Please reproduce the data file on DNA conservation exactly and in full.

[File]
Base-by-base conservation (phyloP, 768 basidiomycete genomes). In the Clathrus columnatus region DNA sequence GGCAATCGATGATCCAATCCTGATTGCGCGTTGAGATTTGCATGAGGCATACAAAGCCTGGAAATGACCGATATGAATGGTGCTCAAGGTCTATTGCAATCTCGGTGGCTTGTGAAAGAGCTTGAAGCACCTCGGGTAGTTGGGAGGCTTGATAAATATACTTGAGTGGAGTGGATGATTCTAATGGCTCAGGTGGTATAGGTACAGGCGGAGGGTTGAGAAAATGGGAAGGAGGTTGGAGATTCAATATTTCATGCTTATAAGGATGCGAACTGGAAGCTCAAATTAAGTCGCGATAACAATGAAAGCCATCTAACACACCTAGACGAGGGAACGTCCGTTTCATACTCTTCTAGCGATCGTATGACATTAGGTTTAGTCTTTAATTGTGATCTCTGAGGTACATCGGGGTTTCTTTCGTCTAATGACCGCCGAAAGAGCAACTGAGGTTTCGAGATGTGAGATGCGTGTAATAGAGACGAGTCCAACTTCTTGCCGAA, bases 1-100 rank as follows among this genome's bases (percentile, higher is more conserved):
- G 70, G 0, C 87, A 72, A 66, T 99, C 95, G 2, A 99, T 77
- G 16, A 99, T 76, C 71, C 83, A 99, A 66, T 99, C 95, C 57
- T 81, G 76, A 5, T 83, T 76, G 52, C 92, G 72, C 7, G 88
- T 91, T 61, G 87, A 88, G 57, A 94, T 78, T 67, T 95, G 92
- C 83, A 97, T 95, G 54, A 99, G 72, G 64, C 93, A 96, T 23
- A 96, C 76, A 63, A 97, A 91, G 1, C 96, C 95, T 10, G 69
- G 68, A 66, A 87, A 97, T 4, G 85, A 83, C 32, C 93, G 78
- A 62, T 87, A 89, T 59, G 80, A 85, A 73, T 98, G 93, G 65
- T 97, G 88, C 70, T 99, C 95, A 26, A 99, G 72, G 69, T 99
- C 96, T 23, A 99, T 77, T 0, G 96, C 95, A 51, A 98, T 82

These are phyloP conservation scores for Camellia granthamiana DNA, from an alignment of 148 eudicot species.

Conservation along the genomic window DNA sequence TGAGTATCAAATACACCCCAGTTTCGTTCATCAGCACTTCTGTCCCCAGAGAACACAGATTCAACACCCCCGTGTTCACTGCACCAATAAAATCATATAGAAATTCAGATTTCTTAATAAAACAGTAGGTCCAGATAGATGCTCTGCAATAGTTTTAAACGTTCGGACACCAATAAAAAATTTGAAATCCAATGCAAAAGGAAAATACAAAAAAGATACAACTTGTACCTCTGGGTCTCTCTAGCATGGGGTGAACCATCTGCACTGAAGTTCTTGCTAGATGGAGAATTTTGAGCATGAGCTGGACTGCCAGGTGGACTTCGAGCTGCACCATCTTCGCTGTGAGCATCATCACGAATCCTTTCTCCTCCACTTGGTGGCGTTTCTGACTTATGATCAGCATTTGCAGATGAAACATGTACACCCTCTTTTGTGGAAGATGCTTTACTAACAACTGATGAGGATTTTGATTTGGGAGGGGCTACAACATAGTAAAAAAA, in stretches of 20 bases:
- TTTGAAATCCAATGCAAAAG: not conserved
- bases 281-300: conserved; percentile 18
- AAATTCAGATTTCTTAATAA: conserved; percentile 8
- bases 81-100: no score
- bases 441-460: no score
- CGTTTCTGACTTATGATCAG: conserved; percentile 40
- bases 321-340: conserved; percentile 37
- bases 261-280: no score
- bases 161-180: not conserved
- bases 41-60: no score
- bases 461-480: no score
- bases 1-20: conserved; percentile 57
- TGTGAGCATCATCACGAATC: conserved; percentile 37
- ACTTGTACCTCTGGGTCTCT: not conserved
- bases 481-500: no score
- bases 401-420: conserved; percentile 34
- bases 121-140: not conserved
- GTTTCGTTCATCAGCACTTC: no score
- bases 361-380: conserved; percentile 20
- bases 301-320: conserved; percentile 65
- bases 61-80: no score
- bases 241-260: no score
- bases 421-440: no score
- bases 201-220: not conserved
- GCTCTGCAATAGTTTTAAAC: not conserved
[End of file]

Base-by-base conservation (phyloP, 768 basidiomycete genomes). In the Clathrus columnatus region DNA sequence GGCAATCGATGATCCAATCCTGATTGCGCGTTGAGATTTGCATGAGGCATACAAAGCCTGGAAATGACCGATATGAATGGTGCTCAAGGTCTATTGCAATCTCGGTGGCTTGTGAAAGAGCTTGAAGCACCTCGGGTAGTTGGGAGGCTTGATAAATATACTTGAGTGGAGTGGATGATTCTAATGGCTCAGGTGGTATAGGTACAGGCGGAGGGTTGAGAAAATGGGAAGGAGGTTGGAGATTCAATATTTCATGCTTATAAGGATGCGAACTGGAAGCTCAAATTAAGTCGCGATAACAATGAAAGCCATCTAACACACCTAGACGAGGGAACGTCCGTTTCATACTCTTCTAGCGATCGTATGACATTAGGTTTAGTCTTTAATTGTGATCTCTGAGGTACATCGGGGTTTCTTTCGTCTAATGACCGCCGAAAGAGCAACTGAGGTTTCGAGATGTGAGATGCGTGTAATAGAGACGAGTCCAACTTCTTGCCGAA, bases 1-100 rank as follows among this genome's bases (percentile, higher is more conserved):
- G 70, G 0, C 87, A 72, A 66, T 99, C 95, G 2, A 99, T 77
- G 16, A 99, T 76, C 71, C 83, A 99, A 66, T 99, C 95, C 57
- T 81, G 76, A 5, T 83, T 76, G 52, C 92, G 72, C 7, G 88
- T 91, T 61, G 87, A 88, G 57, A 94, T 78, T 67, T 95, G 92
- C 83, A 97, T 95, G 54, A 99, G 72, G 64, C 93, A 96, T 23
- A 96, C 76, A 63, A 97, A 91, G 1, C 96, C 95, T 10, G 69
- G 68, A 66, A 87, A 97, T 4, G 85, A 83, C 32, C 93, G 78
- A 62, T 87, A 89, T 59, G 80, A 85, A 73, T 98, G 93, G 65
- T 97, G 88, C 70, T 99, C 95, A 26, A 99, G 72, G 69, T 99
- C 96, T 23, A 99, T 77, T 0, G 96, C 95, A 51, A 98, T 82

These are phyloP conservation scores for Camellia granthamiana DNA, from an alignment of 148 eudicot species.

Conservation along the genomic window DNA sequence TGAGTATCAAATACACCCCAGTTTCGTTCATCAGCACTTCTGTCCCCAGAGAACACAGATTCAACACCCCCGTGTTCACTGCACCAATAAAATCATATAGAAATTCAGATTTCTTAATAAAACAGTAGGTCCAGATAGATGCTCTGCAATAGTTTTAAACGTTCGGACACCAATAAAAAATTTGAAATCCAATGCAAAAGGAAAATACAAAAAAGATACAACTTGTACCTCTGGGTCTCTCTAGCATGGGGTGAACCATCTGCACTGAAGTTCTTGCTAGATGGAGAATTTTGAGCATGAGCTGGACTGCCAGGTGGACTTCGAGCTGCACCATCTTCGCTGTGAGCATCATCACGAATCCTTTCTCCTCCACTTGGTGGCGTTTCTGACTTATGATCAGCATTTGCAGATGAAACATGTACACCCTCTTTTGTGGAAGATGCTTTACTAACAACTGATGAGGATTTTGATTTGGGAGGGGCTACAACATAGTAAAAAAA, in stretches of 20 bases:
- TTTGAAATCCAATGCAAAAG: not conserved
- bases 281-300: conserved; percentile 18
- AAATTCAGATTTCTTAATAA: conserved; percentile 8
- bases 81-100: no score
- bases 441-460: no score
- CGTTTCTGACTTATGATCAG: conserved; percentile 40
- bases 321-340: conserved; percentile 37
- bases 261-280: no score
- bases 161-180: not conserved
- bases 41-60: no score
- bases 461-480: no score
- bases 1-20: conserved; percentile 57
- TGTGAGCATCATCACGAATC: conserved; percentile 37
- ACTTGTACCTCTGGGTCTCT: not conserved
- bases 481-500: no score
- bases 401-420: conserved; percentile 34
- bases 121-140: not conserved
- GTTTCGTTCATCAGCACTTC: no score
- bases 361-380: conserved; percentile 20
- bases 301-320: conserved; percentile 65
- bases 61-80: no score
- bases 241-260: no score
- bases 421-440: no score
- bases 201-220: not conserved
- GCTCTGCAATAGTTTTAAAC: not conserved